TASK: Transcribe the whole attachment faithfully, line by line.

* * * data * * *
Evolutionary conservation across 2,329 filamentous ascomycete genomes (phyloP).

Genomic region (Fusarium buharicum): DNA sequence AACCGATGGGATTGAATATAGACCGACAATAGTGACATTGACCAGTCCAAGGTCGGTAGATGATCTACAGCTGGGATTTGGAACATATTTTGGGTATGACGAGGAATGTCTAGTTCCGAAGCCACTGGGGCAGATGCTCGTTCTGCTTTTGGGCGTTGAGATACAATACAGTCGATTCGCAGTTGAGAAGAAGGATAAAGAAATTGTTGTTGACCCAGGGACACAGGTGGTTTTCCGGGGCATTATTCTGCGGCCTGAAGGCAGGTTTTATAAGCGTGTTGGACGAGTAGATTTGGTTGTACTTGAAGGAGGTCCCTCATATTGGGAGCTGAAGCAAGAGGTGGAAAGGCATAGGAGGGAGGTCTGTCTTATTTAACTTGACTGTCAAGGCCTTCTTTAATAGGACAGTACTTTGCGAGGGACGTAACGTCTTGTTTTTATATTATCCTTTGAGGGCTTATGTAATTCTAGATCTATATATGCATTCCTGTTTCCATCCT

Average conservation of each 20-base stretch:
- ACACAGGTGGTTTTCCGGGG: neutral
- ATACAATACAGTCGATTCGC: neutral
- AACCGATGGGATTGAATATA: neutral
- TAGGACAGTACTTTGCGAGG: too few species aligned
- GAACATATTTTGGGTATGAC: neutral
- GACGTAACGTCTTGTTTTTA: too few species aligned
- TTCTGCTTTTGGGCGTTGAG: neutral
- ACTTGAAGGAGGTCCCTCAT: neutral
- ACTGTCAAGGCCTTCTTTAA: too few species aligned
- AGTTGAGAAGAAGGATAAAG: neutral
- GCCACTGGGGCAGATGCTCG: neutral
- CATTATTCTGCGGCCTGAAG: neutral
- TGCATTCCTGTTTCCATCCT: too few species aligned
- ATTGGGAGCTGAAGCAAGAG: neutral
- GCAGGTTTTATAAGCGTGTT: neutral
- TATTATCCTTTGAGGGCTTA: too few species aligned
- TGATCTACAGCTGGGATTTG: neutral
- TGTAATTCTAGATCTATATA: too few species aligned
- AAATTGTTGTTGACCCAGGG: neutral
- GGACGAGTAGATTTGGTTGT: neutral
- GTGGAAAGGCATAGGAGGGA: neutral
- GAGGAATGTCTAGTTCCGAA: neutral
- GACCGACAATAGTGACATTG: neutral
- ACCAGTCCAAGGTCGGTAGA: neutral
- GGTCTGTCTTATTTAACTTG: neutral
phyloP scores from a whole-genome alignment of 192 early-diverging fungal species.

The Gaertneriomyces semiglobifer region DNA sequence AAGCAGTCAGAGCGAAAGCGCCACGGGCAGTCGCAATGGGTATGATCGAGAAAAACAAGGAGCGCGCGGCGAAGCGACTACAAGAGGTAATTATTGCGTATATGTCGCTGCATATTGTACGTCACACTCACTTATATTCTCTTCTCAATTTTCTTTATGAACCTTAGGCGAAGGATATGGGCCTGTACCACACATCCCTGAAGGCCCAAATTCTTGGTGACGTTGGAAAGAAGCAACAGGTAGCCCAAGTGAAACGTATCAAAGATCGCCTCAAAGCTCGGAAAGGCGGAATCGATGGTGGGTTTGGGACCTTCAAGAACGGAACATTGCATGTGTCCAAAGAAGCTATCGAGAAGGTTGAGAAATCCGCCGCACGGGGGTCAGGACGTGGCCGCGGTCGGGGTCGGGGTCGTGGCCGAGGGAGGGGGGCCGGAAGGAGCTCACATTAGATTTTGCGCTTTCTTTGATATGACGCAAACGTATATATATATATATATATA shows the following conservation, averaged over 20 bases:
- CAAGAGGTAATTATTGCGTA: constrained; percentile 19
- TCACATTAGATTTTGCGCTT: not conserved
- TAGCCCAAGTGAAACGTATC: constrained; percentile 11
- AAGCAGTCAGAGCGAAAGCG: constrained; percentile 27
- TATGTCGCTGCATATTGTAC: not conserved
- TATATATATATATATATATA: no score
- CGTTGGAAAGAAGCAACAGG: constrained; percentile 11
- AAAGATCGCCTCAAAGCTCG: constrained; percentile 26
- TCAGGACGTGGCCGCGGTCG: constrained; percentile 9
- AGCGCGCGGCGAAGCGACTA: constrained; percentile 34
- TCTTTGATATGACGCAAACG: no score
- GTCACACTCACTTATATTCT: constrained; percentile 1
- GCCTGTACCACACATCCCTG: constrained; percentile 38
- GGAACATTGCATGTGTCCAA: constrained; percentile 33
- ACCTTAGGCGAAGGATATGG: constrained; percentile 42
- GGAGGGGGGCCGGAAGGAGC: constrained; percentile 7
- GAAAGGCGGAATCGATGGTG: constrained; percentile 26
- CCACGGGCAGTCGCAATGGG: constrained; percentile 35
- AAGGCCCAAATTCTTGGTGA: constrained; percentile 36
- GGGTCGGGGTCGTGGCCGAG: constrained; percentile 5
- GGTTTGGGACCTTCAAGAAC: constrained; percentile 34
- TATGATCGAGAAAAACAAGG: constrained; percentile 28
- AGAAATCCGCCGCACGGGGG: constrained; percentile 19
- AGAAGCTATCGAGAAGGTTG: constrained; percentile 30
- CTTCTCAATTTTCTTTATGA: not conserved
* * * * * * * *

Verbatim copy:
Evolutionary conservation across 2,329 filamentous ascomycete genomes (phyloP).

Genomic region (Fusarium buharicum): DNA sequence AACCGATGGGATTGAATATAGACCGACAATAGTGACATTGACCAGTCCAAGGTCGGTAGATGATCTACAGCTGGGATTTGGAACATATTTTGGGTATGACGAGGAATGTCTAGTTCCGAAGCCACTGGGGCAGATGCTCGTTCTGCTTTTGGGCGTTGAGATACAATACAGTCGATTCGCAGTTGAGAAGAAGGATAAAGAAATTGTTGTTGACCCAGGGACACAGGTGGTTTTCCGGGGCATTATTCTGCGGCCTGAAGGCAGGTTTTATAAGCGTGTTGGACGAGTAGATTTGGTTGTACTTGAAGGAGGTCCCTCATATTGGGAGCTGAAGCAAGAGGTGGAAAGGCATAGGAGGGAGGTCTGTCTTATTTAACTTGACTGTCAAGGCCTTCTTTAATAGGACAGTACTTTGCGAGGGACGTAACGTCTTGTTTTTATATTATCCTTTGAGGGCTTATGTAATTCTAGATCTATATATGCATTCCTGTTTCCATCCT

Average conservation of each 20-base stretch:
- ACACAGGTGGTTTTCCGGGG: neutral
- ATACAATACAGTCGATTCGC: neutral
- AACCGATGGGATTGAATATA: neutral
- TAGGACAGTACTTTGCGAGG: too few species aligned
- GAACATATTTTGGGTATGAC: neutral
- GACGTAACGTCTTGTTTTTA: too few species aligned
- TTCTGCTTTTGGGCGTTGAG: neutral
- ACTTGAAGGAGGTCCCTCAT: neutral
- ACTGTCAAGGCCTTCTTTAA: too few species aligned
- AGTTGAGAAGAAGGATAAAG: neutral
- GCCACTGGGGCAGATGCTCG: neutral
- CATTATTCTGCGGCCTGAAG: neutral
- TGCATTCCTGTTTCCATCCT: too few species aligned
- ATTGGGAGCTGAAGCAAGAG: neutral
- GCAGGTTTTATAAGCGTGTT: neutral
- TATTATCCTTTGAGGGCTTA: too few species aligned
- TGATCTACAGCTGGGATTTG: neutral
- TGTAATTCTAGATCTATATA: too few species aligned
- AAATTGTTGTTGACCCAGGG: neutral
- GGACGAGTAGATTTGGTTGT: neutral
- GTGGAAAGGCATAGGAGGGA: neutral
- GAGGAATGTCTAGTTCCGAA: neutral
- GACCGACAATAGTGACATTG: neutral
- ACCAGTCCAAGGTCGGTAGA: neutral
- GGTCTGTCTTATTTAACTTG: neutral
phyloP scores from a whole-genome alignment of 192 early-diverging fungal species.

The Gaertneriomyces semiglobifer region DNA sequence AAGCAGTCAGAGCGAAAGCGCCACGGGCAGTCGCAATGGGTATGATCGAGAAAAACAAGGAGCGCGCGGCGAAGCGACTACAAGAGGTAATTATTGCGTATATGTCGCTGCATATTGTACGTCACACTCACTTATATTCTCTTCTCAATTTTCTTTATGAACCTTAGGCGAAGGATATGGGCCTGTACCACACATCCCTGAAGGCCCAAATTCTTGGTGACGTTGGAAAGAAGCAACAGGTAGCCCAAGTGAAACGTATCAAAGATCGCCTCAAAGCTCGGAAAGGCGGAATCGATGGTGGGTTTGGGACCTTCAAGAACGGAACATTGCATGTGTCCAAAGAAGCTATCGAGAAGGTTGAGAAATCCGCCGCACGGGGGTCAGGACGTGGCCGCGGTCGGGGTCGGGGTCGTGGCCGAGGGAGGGGGGCCGGAAGGAGCTCACATTAGATTTTGCGCTTTCTTTGATATGACGCAAACGTATATATATATATATATATA shows the following conservation, averaged over 20 bases:
- CAAGAGGTAATTATTGCGTA: constrained; percentile 19
- TCACATTAGATTTTGCGCTT: not conserved
- TAGCCCAAGTGAAACGTATC: constrained; percentile 11
- AAGCAGTCAGAGCGAAAGCG: constrained; percentile 27
- TATGTCGCTGCATATTGTAC: not conserved
- TATATATATATATATATATA: no score
- CGTTGGAAAGAAGCAACAGG: constrained; percentile 11
- AAAGATCGCCTCAAAGCTCG: constrained; percentile 26
- TCAGGACGTGGCCGCGGTCG: constrained; percentile 9
- AGCGCGCGGCGAAGCGACTA: constrained; percentile 34
- TCTTTGATATGACGCAAACG: no score
- GTCACACTCACTTATATTCT: constrained; percentile 1
- GCCTGTACCACACATCCCTG: constrained; percentile 38
- GGAACATTGCATGTGTCCAA: constrained; percentile 33
- ACCTTAGGCGAAGGATATGG: constrained; percentile 42
- GGAGGGGGGCCGGAAGGAGC: constrained; percentile 7
- GAAAGGCGGAATCGATGGTG: constrained; percentile 26
- CCACGGGCAGTCGCAATGGG: constrained; percentile 35
- AAGGCCCAAATTCTTGGTGA: constrained; percentile 36
- GGGTCGGGGTCGTGGCCGAG: constrained; percentile 5
- GGTTTGGGACCTTCAAGAAC: constrained; percentile 34
- TATGATCGAGAAAAACAAGG: constrained; percentile 28
- AGAAATCCGCCGCACGGGGG: constrained; percentile 19
- AGAAGCTATCGAGAAGGTTG: constrained; percentile 30
- CTTCTCAATTTTCTTTATGA: not conserved